What it Takes to Deliver Real-Time Traffic Info
Providing real-time traffic updates is a practical and feasible application of the big data analysis technology that exists today.
According to real-time streaming big data platform vendor, SQLstream, which aims to integrate and quickly analyze live data feeds, “High-performance systems such as SQLstream Transport are able to transform large volumes of raw GPS data into real-time actionable information.” The transformation in question took place on the roads of Venezuela in the form of SQLstream’s ETL Connector for Google Big Query.
At first glance, using GPS data to monitor traffic flow does not seem too difficult. After all, local newscasters have been giving traffic updates by sight from helicopters for awhile. However, a GPS submits plenty of data, including the important location, speed, and destination variables. Further, there may be tens of thousands of cars on the roadways around Caracas, and if half of them are reporting GPS data, that ends up being a lot of data to sift through for the capital alone.
The architecture works as such: GPS collectors feed information into an interpolator. SQLstream is collecting information for each ten-meter strip of Venezuelan roadway and sometimes individual strips are unoccupied by a GPS. The interpolator fills in the rest and sends its information to both Google Big Query and to traffic flow, congestion detection, and condition prediction algorithms.
The final result is a map of Venezuela with roads color-coded based on the average vehicular speed relative to that of the posted speed limit and with pink push pins denoting a sudden change in the average speed for that particular ten-meter stretch (the example in the video is of an area whose average vehicular speed drops from 60 to 25 miles per hour in only fifteen minutes). The map is elegant and informative.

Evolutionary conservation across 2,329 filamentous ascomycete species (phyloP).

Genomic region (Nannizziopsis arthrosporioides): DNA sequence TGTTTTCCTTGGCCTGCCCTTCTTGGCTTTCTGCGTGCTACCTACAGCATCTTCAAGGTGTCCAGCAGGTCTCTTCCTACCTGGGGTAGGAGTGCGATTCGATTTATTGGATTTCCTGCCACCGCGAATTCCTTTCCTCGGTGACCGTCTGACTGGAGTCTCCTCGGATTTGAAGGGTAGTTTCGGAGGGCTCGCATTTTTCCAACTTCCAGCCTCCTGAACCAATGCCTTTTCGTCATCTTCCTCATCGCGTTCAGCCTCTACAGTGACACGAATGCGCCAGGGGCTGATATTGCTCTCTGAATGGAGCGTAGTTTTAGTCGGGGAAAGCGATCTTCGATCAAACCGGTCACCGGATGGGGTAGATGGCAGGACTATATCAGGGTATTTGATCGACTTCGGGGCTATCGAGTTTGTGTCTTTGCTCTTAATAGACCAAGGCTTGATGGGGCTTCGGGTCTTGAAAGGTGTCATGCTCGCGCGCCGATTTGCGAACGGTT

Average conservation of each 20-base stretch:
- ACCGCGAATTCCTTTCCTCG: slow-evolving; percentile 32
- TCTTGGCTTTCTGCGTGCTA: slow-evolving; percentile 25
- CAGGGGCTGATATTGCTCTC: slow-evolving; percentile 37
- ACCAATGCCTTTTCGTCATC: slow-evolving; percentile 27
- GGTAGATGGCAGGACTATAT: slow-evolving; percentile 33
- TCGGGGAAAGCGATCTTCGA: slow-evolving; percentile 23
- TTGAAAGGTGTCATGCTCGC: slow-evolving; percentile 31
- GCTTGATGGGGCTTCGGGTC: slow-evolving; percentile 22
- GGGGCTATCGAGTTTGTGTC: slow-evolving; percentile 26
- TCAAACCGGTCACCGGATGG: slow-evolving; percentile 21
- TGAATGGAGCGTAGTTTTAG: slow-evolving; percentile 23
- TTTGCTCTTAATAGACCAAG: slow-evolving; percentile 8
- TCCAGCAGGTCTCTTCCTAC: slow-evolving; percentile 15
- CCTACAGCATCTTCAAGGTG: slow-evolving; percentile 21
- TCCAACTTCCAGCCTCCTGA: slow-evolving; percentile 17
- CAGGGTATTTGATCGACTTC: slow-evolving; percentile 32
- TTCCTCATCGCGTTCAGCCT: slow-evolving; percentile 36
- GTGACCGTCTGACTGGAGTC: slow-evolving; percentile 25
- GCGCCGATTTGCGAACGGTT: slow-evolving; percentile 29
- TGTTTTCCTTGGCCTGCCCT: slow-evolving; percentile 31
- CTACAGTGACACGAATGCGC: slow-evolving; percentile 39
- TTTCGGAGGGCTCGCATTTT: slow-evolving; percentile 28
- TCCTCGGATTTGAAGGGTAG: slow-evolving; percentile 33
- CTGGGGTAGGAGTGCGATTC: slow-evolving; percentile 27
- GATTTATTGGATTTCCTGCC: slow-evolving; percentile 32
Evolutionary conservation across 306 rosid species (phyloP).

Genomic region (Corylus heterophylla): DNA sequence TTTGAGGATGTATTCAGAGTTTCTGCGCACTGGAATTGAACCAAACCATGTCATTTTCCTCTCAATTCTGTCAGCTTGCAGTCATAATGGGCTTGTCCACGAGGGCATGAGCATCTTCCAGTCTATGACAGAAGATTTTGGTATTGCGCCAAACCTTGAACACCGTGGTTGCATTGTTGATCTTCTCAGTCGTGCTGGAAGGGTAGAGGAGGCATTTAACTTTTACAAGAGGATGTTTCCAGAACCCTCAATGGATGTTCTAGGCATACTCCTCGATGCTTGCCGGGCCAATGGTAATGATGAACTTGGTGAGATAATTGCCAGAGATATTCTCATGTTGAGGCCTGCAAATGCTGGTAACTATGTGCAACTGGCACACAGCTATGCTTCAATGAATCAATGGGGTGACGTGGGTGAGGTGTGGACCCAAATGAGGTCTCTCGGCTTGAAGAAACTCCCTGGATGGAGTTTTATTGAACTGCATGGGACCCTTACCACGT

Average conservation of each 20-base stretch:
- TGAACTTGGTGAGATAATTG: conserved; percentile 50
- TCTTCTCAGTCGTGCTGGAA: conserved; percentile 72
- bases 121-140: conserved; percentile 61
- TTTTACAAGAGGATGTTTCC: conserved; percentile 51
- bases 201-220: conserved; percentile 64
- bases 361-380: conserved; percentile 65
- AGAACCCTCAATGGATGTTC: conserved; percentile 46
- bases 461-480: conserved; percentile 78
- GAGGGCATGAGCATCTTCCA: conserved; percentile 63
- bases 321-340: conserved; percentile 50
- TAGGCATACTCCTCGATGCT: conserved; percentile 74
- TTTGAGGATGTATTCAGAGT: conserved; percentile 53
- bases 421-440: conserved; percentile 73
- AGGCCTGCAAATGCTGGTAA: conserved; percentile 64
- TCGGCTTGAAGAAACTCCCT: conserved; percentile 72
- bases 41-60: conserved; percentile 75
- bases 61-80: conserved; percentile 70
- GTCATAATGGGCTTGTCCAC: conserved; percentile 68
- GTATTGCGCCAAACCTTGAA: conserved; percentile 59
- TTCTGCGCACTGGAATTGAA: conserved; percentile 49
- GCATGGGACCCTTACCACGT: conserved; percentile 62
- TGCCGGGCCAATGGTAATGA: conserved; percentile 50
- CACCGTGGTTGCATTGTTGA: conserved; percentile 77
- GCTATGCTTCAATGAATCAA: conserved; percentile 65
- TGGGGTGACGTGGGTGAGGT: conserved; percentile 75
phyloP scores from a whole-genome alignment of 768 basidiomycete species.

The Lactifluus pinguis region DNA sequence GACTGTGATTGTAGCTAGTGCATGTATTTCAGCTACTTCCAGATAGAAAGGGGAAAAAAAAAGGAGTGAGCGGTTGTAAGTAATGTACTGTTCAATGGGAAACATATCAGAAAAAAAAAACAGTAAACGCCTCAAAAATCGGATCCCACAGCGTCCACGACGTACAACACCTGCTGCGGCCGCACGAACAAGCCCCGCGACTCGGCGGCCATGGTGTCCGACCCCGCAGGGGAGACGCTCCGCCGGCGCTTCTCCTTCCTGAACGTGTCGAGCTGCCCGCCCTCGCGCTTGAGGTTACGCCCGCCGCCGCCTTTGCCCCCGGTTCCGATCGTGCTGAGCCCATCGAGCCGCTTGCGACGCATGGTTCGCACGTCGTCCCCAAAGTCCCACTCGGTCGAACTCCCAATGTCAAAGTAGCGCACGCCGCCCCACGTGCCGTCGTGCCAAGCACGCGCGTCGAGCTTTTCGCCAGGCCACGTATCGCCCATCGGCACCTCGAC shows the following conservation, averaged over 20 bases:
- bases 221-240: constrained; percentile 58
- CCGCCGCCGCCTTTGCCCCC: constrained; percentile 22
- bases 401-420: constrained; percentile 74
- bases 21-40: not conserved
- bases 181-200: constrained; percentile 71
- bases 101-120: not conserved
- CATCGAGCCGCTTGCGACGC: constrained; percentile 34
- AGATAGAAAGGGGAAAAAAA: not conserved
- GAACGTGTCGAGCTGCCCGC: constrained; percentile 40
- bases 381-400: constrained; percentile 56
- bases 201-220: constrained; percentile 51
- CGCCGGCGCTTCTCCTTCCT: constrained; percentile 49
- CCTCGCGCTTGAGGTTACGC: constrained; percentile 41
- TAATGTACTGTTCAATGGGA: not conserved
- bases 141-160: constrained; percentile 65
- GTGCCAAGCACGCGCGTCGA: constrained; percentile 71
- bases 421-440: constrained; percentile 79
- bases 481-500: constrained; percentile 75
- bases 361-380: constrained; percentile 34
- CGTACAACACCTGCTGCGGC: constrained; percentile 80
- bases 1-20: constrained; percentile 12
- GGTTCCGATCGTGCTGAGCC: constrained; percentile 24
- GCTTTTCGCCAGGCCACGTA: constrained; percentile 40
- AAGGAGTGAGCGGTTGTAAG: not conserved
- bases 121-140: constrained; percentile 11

What is interesting to note is the choice of location for this case study. Perhaps it was advantageous to select a locale whose traffic patterns were not so well-documented (if, for example, SQLstream had indicated that it is difficult to get around Washington D.C.’s beltway at, well, pretty much all times, it would have been easy to sigh and move on).
It is more likely, however, that testing in Venezuela would offer significantly less data. While the GPS becomes more affordable, the average Venezuelan has significantly less disposable than the average American. That equals fewer GPS systems, which equals less data. If there exists less data, the goal of providing a comprehensive traffic map becomes more reasonable. However, this is simply speculation.
What is not speculation is that SQLstream, partnered with Google, seems to have provided an impressive traffic map of an entire South American country.
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